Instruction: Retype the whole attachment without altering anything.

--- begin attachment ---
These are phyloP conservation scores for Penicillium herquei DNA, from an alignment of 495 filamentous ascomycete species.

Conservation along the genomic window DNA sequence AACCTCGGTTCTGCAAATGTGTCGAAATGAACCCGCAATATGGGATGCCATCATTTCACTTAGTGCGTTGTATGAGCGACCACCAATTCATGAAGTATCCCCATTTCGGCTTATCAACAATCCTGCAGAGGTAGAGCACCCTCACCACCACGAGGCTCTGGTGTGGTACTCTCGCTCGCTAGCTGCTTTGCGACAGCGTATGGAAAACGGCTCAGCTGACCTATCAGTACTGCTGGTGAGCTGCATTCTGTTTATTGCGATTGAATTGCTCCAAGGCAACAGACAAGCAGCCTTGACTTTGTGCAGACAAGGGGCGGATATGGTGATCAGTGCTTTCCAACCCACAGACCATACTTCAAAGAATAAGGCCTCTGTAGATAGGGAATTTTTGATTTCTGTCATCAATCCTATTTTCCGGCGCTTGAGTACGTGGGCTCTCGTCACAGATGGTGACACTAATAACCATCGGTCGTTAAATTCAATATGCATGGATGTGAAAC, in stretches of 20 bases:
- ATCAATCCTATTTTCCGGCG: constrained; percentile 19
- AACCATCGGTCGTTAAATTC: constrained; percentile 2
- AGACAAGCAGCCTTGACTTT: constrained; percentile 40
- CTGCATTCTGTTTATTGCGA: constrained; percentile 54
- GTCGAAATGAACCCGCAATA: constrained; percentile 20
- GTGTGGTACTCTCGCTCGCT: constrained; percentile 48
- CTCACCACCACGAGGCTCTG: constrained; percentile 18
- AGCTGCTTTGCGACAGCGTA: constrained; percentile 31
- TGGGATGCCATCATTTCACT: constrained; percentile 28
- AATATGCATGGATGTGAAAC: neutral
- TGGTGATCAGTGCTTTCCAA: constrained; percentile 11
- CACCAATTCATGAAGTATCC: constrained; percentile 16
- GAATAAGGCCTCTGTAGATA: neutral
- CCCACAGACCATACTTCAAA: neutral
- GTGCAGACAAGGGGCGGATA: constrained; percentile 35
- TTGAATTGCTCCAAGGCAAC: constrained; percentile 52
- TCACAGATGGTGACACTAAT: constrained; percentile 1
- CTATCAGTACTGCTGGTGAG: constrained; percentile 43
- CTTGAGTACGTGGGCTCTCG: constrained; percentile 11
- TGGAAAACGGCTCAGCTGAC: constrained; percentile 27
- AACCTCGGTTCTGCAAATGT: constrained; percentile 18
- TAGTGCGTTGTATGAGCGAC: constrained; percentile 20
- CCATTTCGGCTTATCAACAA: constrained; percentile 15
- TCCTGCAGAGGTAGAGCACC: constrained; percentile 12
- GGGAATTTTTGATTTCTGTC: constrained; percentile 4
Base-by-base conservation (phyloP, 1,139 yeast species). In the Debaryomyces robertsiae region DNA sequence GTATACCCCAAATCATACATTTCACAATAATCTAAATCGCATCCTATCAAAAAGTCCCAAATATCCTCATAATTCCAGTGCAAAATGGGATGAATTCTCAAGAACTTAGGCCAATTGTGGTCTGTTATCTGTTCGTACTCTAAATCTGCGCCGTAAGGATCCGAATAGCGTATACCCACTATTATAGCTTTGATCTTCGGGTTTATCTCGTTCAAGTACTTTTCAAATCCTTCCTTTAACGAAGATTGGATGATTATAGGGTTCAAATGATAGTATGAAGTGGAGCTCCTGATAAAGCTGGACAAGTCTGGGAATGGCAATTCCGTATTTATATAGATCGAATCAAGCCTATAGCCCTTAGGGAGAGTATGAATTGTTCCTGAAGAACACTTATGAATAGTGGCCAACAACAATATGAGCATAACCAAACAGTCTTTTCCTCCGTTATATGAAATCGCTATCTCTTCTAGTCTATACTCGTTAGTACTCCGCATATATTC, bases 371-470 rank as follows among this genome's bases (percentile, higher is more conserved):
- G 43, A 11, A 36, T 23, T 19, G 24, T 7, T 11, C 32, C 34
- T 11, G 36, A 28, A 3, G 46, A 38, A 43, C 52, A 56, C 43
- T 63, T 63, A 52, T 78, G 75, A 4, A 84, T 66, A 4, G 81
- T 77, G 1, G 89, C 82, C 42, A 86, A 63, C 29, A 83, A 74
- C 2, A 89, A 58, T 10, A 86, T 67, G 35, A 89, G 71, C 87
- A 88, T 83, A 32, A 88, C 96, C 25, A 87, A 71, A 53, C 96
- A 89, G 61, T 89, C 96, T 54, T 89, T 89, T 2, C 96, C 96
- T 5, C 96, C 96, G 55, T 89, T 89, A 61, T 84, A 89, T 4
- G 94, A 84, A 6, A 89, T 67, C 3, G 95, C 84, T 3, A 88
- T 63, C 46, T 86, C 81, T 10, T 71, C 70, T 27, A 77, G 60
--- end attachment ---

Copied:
These are phyloP conservation scores for Penicillium herquei DNA, from an alignment of 495 filamentous ascomycete species.

Conservation along the genomic window DNA sequence AACCTCGGTTCTGCAAATGTGTCGAAATGAACCCGCAATATGGGATGCCATCATTTCACTTAGTGCGTTGTATGAGCGACCACCAATTCATGAAGTATCCCCATTTCGGCTTATCAACAATCCTGCAGAGGTAGAGCACCCTCACCACCACGAGGCTCTGGTGTGGTACTCTCGCTCGCTAGCTGCTTTGCGACAGCGTATGGAAAACGGCTCAGCTGACCTATCAGTACTGCTGGTGAGCTGCATTCTGTTTATTGCGATTGAATTGCTCCAAGGCAACAGACAAGCAGCCTTGACTTTGTGCAGACAAGGGGCGGATATGGTGATCAGTGCTTTCCAACCCACAGACCATACTTCAAAGAATAAGGCCTCTGTAGATAGGGAATTTTTGATTTCTGTCATCAATCCTATTTTCCGGCGCTTGAGTACGTGGGCTCTCGTCACAGATGGTGACACTAATAACCATCGGTCGTTAAATTCAATATGCATGGATGTGAAAC, in stretches of 20 bases:
- ATCAATCCTATTTTCCGGCG: constrained; percentile 19
- AACCATCGGTCGTTAAATTC: constrained; percentile 2
- AGACAAGCAGCCTTGACTTT: constrained; percentile 40
- CTGCATTCTGTTTATTGCGA: constrained; percentile 54
- GTCGAAATGAACCCGCAATA: constrained; percentile 20
- GTGTGGTACTCTCGCTCGCT: constrained; percentile 48
- CTCACCACCACGAGGCTCTG: constrained; percentile 18
- AGCTGCTTTGCGACAGCGTA: constrained; percentile 31
- TGGGATGCCATCATTTCACT: constrained; percentile 28
- AATATGCATGGATGTGAAAC: neutral
- TGGTGATCAGTGCTTTCCAA: constrained; percentile 11
- CACCAATTCATGAAGTATCC: constrained; percentile 16
- GAATAAGGCCTCTGTAGATA: neutral
- CCCACAGACCATACTTCAAA: neutral
- GTGCAGACAAGGGGCGGATA: constrained; percentile 35
- TTGAATTGCTCCAAGGCAAC: constrained; percentile 52
- TCACAGATGGTGACACTAAT: constrained; percentile 1
- CTATCAGTACTGCTGGTGAG: constrained; percentile 43
- CTTGAGTACGTGGGCTCTCG: constrained; percentile 11
- TGGAAAACGGCTCAGCTGAC: constrained; percentile 27
- AACCTCGGTTCTGCAAATGT: constrained; percentile 18
- TAGTGCGTTGTATGAGCGAC: constrained; percentile 20
- CCATTTCGGCTTATCAACAA: constrained; percentile 15
- TCCTGCAGAGGTAGAGCACC: constrained; percentile 12
- GGGAATTTTTGATTTCTGTC: constrained; percentile 4
Base-by-base conservation (phyloP, 1,139 yeast species). In the Debaryomyces robertsiae region DNA sequence GTATACCCCAAATCATACATTTCACAATAATCTAAATCGCATCCTATCAAAAAGTCCCAAATATCCTCATAATTCCAGTGCAAAATGGGATGAATTCTCAAGAACTTAGGCCAATTGTGGTCTGTTATCTGTTCGTACTCTAAATCTGCGCCGTAAGGATCCGAATAGCGTATACCCACTATTATAGCTTTGATCTTCGGGTTTATCTCGTTCAAGTACTTTTCAAATCCTTCCTTTAACGAAGATTGGATGATTATAGGGTTCAAATGATAGTATGAAGTGGAGCTCCTGATAAAGCTGGACAAGTCTGGGAATGGCAATTCCGTATTTATATAGATCGAATCAAGCCTATAGCCCTTAGGGAGAGTATGAATTGTTCCTGAAGAACACTTATGAATAGTGGCCAACAACAATATGAGCATAACCAAACAGTCTTTTCCTCCGTTATATGAAATCGCTATCTCTTCTAGTCTATACTCGTTAGTACTCCGCATATATTC, bases 371-470 rank as follows among this genome's bases (percentile, higher is more conserved):
- G 43, A 11, A 36, T 23, T 19, G 24, T 7, T 11, C 32, C 34
- T 11, G 36, A 28, A 3, G 46, A 38, A 43, C 52, A 56, C 43
- T 63, T 63, A 52, T 78, G 75, A 4, A 84, T 66, A 4, G 81
- T 77, G 1, G 89, C 82, C 42, A 86, A 63, C 29, A 83, A 74
- C 2, A 89, A 58, T 10, A 86, T 67, G 35, A 89, G 71, C 87
- A 88, T 83, A 32, A 88, C 96, C 25, A 87, A 71, A 53, C 96
- A 89, G 61, T 89, C 96, T 54, T 89, T 89, T 2, C 96, C 96
- T 5, C 96, C 96, G 55, T 89, T 89, A 61, T 84, A 89, T 4
- G 94, A 84, A 6, A 89, T 67, C 3, G 95, C 84, T 3, A 88
- T 63, C 46, T 86, C 81, T 10, T 71, C 70, T 27, A 77, G 60